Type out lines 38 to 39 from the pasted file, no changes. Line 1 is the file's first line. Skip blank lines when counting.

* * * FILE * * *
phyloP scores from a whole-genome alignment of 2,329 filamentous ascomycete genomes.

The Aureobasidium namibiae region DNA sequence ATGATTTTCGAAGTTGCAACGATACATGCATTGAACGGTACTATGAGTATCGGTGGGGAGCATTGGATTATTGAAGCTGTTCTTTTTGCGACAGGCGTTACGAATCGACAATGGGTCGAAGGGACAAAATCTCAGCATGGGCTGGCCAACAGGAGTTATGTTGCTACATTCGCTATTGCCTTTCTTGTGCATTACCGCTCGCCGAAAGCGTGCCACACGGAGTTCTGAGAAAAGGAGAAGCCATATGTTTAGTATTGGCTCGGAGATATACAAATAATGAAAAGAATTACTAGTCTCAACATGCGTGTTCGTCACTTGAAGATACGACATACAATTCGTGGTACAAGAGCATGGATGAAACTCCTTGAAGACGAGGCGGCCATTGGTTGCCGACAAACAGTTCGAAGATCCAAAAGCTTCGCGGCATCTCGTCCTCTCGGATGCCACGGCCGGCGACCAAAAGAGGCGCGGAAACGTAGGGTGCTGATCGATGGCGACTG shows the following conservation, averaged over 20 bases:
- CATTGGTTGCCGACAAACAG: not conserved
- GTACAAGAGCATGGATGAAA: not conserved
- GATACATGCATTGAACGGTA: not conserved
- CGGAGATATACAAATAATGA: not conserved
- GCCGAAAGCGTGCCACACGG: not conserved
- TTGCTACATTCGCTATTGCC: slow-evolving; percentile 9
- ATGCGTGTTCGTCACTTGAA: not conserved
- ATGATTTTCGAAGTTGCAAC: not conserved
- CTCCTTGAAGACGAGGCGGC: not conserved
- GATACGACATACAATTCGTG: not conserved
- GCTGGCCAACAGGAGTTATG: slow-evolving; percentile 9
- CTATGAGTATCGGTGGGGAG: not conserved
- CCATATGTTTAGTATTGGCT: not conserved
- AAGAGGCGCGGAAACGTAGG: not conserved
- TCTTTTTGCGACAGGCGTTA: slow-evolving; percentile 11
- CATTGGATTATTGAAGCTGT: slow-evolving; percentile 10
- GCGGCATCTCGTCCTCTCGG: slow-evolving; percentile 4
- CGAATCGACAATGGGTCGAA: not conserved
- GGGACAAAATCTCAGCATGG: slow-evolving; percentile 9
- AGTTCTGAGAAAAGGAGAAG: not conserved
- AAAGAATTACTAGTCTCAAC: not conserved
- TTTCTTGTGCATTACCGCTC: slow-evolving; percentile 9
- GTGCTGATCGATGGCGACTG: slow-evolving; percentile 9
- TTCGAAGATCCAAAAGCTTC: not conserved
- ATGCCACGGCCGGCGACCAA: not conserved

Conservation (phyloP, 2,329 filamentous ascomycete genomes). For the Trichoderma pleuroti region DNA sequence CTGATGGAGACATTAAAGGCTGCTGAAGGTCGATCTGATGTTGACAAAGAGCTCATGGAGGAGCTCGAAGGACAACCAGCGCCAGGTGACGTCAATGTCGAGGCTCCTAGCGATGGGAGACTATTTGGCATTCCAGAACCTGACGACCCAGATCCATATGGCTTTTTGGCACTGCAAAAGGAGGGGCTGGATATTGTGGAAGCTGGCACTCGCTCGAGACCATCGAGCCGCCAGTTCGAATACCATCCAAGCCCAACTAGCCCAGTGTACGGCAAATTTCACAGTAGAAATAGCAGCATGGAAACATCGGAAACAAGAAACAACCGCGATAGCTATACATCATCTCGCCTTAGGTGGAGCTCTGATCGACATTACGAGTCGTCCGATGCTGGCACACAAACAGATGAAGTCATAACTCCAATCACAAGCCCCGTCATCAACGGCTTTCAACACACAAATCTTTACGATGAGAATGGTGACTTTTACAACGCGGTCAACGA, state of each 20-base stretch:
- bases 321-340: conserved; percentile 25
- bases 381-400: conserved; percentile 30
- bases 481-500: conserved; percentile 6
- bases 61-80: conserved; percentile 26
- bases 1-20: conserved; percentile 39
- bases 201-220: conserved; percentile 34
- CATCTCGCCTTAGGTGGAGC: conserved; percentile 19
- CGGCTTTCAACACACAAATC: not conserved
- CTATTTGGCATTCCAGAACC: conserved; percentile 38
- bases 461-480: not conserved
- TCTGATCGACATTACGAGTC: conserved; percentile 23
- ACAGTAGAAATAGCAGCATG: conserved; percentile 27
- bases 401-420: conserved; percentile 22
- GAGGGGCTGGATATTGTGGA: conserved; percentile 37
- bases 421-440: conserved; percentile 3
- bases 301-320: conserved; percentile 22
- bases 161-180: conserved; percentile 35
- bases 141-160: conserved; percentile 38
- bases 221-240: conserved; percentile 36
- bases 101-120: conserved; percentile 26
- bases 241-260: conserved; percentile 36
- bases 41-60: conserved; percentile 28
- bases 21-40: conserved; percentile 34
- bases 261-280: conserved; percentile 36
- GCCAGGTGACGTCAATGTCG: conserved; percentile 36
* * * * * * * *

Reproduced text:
- bases 461-480: not conserved
- TCTGATCGACATTACGAGTC: conserved; percentile 23